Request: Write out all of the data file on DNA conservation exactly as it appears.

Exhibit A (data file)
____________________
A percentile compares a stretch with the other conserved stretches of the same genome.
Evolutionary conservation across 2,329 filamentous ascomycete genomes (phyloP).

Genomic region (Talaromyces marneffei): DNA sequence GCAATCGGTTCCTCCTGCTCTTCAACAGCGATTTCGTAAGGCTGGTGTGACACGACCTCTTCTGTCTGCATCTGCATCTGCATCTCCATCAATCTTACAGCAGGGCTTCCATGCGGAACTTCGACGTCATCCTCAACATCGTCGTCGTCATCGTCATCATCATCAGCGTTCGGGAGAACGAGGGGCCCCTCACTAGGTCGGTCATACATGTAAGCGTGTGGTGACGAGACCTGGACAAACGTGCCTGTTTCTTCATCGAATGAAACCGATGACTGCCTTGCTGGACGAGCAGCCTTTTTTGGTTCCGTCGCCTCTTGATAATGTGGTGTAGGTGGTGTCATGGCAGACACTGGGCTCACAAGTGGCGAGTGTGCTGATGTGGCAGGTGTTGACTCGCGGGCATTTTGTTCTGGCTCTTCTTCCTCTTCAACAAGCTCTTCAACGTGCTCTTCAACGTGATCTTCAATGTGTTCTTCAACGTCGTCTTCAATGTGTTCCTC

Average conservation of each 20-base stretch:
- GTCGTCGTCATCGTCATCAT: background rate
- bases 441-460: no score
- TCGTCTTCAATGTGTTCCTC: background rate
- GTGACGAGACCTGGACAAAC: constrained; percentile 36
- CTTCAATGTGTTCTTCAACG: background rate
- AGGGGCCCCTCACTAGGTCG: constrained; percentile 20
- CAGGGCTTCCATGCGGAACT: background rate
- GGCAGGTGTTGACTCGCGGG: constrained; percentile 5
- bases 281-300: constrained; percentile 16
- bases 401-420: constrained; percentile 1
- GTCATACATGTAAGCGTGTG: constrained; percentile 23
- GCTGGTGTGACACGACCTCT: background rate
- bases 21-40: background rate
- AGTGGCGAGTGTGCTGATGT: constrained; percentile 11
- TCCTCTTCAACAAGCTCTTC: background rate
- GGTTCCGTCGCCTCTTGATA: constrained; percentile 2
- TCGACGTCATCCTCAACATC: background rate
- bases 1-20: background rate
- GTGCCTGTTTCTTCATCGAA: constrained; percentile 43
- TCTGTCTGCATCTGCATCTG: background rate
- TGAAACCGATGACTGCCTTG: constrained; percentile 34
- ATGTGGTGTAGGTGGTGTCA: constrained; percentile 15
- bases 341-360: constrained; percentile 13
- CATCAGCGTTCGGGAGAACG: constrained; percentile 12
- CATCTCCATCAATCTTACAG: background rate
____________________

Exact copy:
A percentile compares a stretch with the other conserved stretches of the same genome.
Evolutionary conservation across 2,329 filamentous ascomycete genomes (phyloP).

Genomic region (Talaromyces marneffei): DNA sequence GCAATCGGTTCCTCCTGCTCTTCAACAGCGATTTCGTAAGGCTGGTGTGACACGACCTCTTCTGTCTGCATCTGCATCTGCATCTCCATCAATCTTACAGCAGGGCTTCCATGCGGAACTTCGACGTCATCCTCAACATCGTCGTCGTCATCGTCATCATCATCAGCGTTCGGGAGAACGAGGGGCCCCTCACTAGGTCGGTCATACATGTAAGCGTGTGGTGACGAGACCTGGACAAACGTGCCTGTTTCTTCATCGAATGAAACCGATGACTGCCTTGCTGGACGAGCAGCCTTTTTTGGTTCCGTCGCCTCTTGATAATGTGGTGTAGGTGGTGTCATGGCAGACACTGGGCTCACAAGTGGCGAGTGTGCTGATGTGGCAGGTGTTGACTCGCGGGCATTTTGTTCTGGCTCTTCTTCCTCTTCAACAAGCTCTTCAACGTGCTCTTCAACGTGATCTTCAATGTGTTCTTCAACGTCGTCTTCAATGTGTTCCTC

Average conservation of each 20-base stretch:
- GTCGTCGTCATCGTCATCAT: background rate
- bases 441-460: no score
- TCGTCTTCAATGTGTTCCTC: background rate
- GTGACGAGACCTGGACAAAC: constrained; percentile 36
- CTTCAATGTGTTCTTCAACG: background rate
- AGGGGCCCCTCACTAGGTCG: constrained; percentile 20
- CAGGGCTTCCATGCGGAACT: background rate
- GGCAGGTGTTGACTCGCGGG: constrained; percentile 5
- bases 281-300: constrained; percentile 16
- bases 401-420: constrained; percentile 1
- GTCATACATGTAAGCGTGTG: constrained; percentile 23
- GCTGGTGTGACACGACCTCT: background rate
- bases 21-40: background rate
- AGTGGCGAGTGTGCTGATGT: constrained; percentile 11
- TCCTCTTCAACAAGCTCTTC: background rate
- GGTTCCGTCGCCTCTTGATA: constrained; percentile 2
- TCGACGTCATCCTCAACATC: background rate
- bases 1-20: background rate
- GTGCCTGTTTCTTCATCGAA: constrained; percentile 43
- TCTGTCTGCATCTGCATCTG: background rate
- TGAAACCGATGACTGCCTTG: constrained; percentile 34
- ATGTGGTGTAGGTGGTGTCA: constrained; percentile 15
- bases 341-360: constrained; percentile 13
- CATCAGCGTTCGGGAGAACG: constrained; percentile 12
- CATCTCCATCAATCTTACAG: background rate